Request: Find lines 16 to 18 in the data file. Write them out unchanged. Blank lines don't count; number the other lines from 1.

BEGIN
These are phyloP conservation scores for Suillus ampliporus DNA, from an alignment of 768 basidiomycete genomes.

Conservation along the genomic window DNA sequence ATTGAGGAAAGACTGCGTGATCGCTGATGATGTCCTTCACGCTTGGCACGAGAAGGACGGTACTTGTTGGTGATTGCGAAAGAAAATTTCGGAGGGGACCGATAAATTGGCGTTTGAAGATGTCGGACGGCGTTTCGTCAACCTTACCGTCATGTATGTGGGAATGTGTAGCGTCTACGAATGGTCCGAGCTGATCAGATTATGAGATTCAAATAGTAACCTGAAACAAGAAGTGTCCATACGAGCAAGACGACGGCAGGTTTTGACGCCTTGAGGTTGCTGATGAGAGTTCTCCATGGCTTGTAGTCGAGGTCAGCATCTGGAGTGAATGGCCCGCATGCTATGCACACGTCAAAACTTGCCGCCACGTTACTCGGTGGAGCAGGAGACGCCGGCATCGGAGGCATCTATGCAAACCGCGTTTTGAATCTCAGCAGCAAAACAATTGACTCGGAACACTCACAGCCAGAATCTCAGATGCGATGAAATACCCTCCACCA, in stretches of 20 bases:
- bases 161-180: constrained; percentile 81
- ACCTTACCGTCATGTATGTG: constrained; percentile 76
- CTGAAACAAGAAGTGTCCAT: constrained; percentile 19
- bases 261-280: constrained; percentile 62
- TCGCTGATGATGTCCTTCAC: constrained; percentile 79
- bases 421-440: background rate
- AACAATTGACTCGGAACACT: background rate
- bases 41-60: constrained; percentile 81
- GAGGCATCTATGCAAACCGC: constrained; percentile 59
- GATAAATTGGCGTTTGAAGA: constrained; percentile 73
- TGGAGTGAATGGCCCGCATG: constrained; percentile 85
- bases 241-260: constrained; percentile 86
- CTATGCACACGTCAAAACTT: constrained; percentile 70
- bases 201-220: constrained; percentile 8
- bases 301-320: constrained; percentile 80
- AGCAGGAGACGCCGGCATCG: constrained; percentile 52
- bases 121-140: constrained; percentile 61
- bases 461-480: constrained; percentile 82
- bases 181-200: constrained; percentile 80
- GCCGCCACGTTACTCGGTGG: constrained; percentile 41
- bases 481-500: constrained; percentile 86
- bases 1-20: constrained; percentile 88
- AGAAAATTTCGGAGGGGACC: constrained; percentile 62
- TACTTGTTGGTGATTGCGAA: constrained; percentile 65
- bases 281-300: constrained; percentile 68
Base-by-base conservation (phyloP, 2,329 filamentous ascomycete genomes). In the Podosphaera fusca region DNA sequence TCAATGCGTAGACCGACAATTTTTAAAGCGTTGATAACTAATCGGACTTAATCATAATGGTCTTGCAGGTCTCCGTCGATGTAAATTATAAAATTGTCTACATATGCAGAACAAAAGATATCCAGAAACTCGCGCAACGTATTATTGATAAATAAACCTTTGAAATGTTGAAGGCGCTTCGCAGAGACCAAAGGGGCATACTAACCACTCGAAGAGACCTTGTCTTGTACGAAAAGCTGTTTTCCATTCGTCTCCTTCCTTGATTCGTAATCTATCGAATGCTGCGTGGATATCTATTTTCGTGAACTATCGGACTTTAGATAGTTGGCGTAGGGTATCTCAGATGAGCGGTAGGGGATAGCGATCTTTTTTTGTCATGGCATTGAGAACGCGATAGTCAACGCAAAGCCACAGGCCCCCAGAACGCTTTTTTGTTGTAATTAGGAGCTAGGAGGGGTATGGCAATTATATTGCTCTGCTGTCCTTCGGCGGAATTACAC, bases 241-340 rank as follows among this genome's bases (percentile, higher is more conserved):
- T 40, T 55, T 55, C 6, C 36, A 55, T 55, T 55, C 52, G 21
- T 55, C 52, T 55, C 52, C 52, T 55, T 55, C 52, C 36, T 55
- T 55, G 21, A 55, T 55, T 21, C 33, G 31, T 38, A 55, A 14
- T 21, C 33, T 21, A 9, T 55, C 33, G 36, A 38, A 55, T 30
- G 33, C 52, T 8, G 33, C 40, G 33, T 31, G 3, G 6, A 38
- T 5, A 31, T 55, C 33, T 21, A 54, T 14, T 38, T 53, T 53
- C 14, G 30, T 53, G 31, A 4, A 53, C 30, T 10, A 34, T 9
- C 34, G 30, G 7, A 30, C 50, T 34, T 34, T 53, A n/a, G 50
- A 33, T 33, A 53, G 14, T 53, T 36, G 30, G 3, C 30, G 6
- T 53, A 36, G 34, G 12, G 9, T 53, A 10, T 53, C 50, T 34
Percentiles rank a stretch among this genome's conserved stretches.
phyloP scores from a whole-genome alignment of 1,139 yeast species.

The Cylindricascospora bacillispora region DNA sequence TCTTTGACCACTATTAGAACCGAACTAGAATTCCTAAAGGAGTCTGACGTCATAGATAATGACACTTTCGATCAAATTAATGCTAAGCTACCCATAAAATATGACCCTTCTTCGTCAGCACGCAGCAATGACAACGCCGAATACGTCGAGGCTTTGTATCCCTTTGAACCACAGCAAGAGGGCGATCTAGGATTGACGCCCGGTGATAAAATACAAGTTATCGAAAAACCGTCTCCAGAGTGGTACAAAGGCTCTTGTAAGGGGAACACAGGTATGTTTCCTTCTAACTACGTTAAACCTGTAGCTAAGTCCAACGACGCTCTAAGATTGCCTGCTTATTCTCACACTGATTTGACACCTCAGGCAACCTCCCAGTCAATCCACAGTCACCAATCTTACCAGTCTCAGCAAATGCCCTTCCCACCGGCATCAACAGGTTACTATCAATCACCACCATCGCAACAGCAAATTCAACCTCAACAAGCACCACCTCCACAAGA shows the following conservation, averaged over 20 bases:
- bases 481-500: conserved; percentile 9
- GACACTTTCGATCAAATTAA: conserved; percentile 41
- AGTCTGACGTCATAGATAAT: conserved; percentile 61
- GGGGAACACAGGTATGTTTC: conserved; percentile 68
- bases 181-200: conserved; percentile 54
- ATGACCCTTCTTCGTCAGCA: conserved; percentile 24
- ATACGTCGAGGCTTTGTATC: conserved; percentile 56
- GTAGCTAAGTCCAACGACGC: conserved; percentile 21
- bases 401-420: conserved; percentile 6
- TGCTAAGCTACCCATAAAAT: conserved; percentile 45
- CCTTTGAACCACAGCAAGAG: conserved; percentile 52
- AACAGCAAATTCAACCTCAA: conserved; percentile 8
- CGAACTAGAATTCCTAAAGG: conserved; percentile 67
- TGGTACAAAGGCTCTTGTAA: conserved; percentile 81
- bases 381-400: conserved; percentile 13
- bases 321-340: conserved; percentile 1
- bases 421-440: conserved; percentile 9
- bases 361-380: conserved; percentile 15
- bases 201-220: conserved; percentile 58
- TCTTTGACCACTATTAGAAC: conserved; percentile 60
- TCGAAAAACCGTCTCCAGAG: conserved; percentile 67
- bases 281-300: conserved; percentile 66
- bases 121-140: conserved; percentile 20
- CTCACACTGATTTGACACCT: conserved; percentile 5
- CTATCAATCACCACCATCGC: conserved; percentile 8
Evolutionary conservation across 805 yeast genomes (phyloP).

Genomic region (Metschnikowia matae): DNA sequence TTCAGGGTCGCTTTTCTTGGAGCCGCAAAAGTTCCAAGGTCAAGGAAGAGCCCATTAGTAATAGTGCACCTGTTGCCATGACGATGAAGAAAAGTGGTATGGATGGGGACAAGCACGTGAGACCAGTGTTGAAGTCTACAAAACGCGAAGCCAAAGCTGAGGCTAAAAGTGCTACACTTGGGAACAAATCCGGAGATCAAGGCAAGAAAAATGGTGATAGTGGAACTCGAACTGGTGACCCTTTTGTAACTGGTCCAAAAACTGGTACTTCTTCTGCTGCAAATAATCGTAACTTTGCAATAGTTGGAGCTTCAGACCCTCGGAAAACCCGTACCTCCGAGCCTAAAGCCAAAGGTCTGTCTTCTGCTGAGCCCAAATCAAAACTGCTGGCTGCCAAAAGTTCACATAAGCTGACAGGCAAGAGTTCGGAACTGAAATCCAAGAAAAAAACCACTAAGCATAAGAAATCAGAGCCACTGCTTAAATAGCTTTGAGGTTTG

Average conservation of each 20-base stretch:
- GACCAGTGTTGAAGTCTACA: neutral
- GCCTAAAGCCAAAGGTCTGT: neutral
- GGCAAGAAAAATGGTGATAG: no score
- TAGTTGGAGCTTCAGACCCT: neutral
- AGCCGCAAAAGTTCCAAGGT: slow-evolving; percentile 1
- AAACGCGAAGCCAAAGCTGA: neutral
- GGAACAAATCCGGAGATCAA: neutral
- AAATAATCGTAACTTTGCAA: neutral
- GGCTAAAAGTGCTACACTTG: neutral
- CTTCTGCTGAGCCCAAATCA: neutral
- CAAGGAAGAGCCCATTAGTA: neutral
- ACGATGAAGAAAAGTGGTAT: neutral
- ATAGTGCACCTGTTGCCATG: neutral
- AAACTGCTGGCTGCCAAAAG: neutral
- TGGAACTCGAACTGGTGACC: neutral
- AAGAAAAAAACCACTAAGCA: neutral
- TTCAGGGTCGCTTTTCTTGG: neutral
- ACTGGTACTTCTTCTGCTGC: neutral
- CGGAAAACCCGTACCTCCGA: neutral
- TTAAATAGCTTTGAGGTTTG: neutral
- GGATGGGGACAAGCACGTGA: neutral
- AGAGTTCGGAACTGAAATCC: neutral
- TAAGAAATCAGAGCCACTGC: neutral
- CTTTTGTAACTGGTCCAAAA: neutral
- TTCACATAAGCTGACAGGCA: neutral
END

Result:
- bases 201-220: constrained; percentile 8
- bases 301-320: constrained; percentile 80
- AGCAGGAGACGCCGGCATCG: constrained; percentile 52